This security setting determines whether the built-in Administrator account is subject to the account lockout policy.
Reset Account Lockout Counter After
This security setting determines the number of minutes that must elapse after a failed logon attempt before the failed logon attempt counter is reset to 0 bad logon attempts. The available range is 1 minute to 99,999 minutes.
If an account lockout threshold is defined, this reset time must be less than or equal to the Account lockout duration.
NOTE! The default value is none because this policy setting only has meaning when an Account lockout threshold is specified.
Local Security Policy Settings for Account Lockout Policy in Windows 11
To open the Local Security Policy, open the Run command and type secpol.msc, press OK. The Local Security Policy window opens, similar to the Local Group Policy settings; follow the procedures described above.
Elevated Command Line for Account Lockout Policy in Windows 11
You can also customize the Password Policy by using the elevated command prompt. Open the Run command, type CMD, and press Ctrl + Shift + Enter. When the elevated command prompt/Administrative Command Prompt opens, type the command shown below and press ENTER:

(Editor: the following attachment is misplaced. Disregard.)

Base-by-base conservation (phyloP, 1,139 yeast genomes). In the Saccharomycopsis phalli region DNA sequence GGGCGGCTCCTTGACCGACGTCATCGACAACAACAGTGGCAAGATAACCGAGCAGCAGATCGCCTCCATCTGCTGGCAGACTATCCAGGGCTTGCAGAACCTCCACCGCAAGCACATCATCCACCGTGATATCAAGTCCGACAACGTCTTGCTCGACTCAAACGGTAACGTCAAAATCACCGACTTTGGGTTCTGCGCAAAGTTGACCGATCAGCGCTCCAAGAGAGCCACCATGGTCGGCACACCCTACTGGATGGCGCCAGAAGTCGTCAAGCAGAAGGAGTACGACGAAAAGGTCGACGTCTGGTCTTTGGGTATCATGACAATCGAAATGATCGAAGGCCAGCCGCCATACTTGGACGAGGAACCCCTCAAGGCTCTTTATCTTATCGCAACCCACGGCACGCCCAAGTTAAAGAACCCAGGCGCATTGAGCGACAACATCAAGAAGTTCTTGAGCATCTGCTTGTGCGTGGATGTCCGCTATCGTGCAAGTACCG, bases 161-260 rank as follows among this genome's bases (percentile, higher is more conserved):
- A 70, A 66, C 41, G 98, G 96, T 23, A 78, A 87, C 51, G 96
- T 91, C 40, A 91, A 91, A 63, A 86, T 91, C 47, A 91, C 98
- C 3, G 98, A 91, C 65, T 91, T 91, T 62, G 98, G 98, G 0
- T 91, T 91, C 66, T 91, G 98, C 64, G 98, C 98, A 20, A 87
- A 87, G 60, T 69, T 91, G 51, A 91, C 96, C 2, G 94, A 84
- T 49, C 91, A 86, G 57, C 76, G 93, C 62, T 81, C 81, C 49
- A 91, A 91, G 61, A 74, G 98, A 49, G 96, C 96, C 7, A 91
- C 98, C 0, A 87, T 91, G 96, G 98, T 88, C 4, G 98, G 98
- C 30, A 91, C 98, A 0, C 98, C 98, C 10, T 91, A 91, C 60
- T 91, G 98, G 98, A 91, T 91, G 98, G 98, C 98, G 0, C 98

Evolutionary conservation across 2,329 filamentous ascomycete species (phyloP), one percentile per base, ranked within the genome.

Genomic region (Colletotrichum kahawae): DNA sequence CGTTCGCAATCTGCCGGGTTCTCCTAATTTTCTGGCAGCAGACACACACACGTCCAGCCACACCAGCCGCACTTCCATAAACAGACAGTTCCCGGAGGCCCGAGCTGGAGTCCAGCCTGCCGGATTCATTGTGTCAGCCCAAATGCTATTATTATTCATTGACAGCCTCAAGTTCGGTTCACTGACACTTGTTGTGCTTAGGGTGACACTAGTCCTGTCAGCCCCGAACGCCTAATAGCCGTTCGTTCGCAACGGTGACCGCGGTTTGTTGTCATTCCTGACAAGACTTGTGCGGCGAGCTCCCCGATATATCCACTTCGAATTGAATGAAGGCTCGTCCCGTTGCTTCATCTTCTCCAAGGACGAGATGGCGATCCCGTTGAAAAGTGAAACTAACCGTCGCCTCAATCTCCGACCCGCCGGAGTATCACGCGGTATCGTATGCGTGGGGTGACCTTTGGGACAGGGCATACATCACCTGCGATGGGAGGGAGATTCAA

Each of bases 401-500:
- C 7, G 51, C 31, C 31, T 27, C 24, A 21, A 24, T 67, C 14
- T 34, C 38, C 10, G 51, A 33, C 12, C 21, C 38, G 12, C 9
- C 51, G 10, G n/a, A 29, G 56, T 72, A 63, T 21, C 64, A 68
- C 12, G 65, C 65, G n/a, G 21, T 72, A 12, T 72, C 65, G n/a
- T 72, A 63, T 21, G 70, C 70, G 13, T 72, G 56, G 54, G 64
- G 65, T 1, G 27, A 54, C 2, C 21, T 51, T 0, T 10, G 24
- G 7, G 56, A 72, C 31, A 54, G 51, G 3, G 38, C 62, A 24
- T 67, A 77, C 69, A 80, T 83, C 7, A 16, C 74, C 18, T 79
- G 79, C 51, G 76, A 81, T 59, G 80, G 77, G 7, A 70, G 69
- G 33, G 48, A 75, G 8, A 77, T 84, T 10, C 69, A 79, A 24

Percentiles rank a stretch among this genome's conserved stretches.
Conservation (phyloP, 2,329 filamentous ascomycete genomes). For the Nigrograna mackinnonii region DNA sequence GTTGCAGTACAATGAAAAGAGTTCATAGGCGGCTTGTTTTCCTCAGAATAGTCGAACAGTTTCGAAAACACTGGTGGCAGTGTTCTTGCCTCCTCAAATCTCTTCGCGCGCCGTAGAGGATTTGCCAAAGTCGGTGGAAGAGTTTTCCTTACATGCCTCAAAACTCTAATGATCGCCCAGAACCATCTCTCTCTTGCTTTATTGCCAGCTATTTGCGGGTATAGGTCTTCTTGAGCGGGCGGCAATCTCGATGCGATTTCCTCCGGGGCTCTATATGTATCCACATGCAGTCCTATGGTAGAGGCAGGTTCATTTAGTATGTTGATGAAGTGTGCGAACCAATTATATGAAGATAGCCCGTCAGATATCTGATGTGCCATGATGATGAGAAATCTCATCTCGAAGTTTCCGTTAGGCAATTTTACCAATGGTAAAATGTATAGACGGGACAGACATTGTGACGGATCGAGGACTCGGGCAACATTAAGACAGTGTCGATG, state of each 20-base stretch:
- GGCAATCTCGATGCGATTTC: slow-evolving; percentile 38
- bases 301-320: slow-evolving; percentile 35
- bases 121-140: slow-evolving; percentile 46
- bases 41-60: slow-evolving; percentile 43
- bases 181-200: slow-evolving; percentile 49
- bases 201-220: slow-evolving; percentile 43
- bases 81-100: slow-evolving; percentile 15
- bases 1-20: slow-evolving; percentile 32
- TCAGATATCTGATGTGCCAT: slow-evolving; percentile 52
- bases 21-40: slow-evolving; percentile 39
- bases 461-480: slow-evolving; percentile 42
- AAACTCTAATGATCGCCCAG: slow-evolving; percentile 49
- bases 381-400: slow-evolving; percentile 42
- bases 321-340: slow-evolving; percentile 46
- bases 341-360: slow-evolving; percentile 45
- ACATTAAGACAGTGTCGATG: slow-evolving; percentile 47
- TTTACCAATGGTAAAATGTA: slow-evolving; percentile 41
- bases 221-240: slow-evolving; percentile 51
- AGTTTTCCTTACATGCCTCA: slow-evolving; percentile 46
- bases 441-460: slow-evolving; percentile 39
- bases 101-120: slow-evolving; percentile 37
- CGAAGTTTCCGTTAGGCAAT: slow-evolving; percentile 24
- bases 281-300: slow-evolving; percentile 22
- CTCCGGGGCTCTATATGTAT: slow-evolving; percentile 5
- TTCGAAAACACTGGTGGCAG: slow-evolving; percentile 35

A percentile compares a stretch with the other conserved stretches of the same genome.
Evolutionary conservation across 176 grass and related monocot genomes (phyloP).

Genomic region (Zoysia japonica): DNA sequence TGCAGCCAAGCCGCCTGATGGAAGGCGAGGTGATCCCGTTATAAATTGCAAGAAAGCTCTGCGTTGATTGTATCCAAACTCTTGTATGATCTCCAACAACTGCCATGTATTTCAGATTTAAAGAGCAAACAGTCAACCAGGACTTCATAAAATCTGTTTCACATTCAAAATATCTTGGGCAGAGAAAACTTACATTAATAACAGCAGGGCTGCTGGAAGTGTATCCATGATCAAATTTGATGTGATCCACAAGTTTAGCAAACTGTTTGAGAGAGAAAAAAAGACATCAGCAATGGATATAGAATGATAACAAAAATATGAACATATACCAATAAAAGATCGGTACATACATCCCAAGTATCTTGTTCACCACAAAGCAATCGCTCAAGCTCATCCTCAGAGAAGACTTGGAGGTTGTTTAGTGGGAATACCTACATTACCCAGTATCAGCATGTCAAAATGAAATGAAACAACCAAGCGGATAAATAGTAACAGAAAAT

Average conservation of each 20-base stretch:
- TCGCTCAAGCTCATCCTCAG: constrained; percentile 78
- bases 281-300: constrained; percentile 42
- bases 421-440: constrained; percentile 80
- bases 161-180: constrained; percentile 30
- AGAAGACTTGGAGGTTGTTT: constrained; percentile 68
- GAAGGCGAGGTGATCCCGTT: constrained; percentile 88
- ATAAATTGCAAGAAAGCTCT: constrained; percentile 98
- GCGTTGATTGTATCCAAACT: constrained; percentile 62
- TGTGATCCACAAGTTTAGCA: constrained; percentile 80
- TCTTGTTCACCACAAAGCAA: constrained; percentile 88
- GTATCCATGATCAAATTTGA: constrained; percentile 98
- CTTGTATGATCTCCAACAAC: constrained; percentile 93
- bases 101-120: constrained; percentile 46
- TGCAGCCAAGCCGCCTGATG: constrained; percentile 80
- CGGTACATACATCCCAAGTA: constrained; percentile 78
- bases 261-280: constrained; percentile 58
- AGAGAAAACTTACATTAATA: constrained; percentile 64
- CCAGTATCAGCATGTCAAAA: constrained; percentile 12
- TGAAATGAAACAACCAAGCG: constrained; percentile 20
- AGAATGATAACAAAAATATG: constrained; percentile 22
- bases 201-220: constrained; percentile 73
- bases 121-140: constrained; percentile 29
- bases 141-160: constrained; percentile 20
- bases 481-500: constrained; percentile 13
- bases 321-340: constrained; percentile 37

After executing the above command, some options are available to make changes in the security settings. Here the Lockout threshold default value is Never.
The details of the command prompt settings are illustrated in the table below for better appreciation.
|Security Policies||Default Value|
|Force the user logoff how long after the time expires||Never|
|Minimum Password age (days)||0|
|Maximum Password age (days)||42|
|Minimum Password Length||10|
|Length of password history maintained||None|
|Lockout duration (minutes)||30|
|Lockout observation window (minutes)||30|
To change the threshold value from NEVER to some value, there is a command below to set the value.
net accounts /lockoutthreshold:10
PowerShell Scripts for Account Lockout Policy in Windows 11
Open the PowerShell in Administrator mode, then type the command net accounts and press ENTER to check the settings where users can easily change the settings.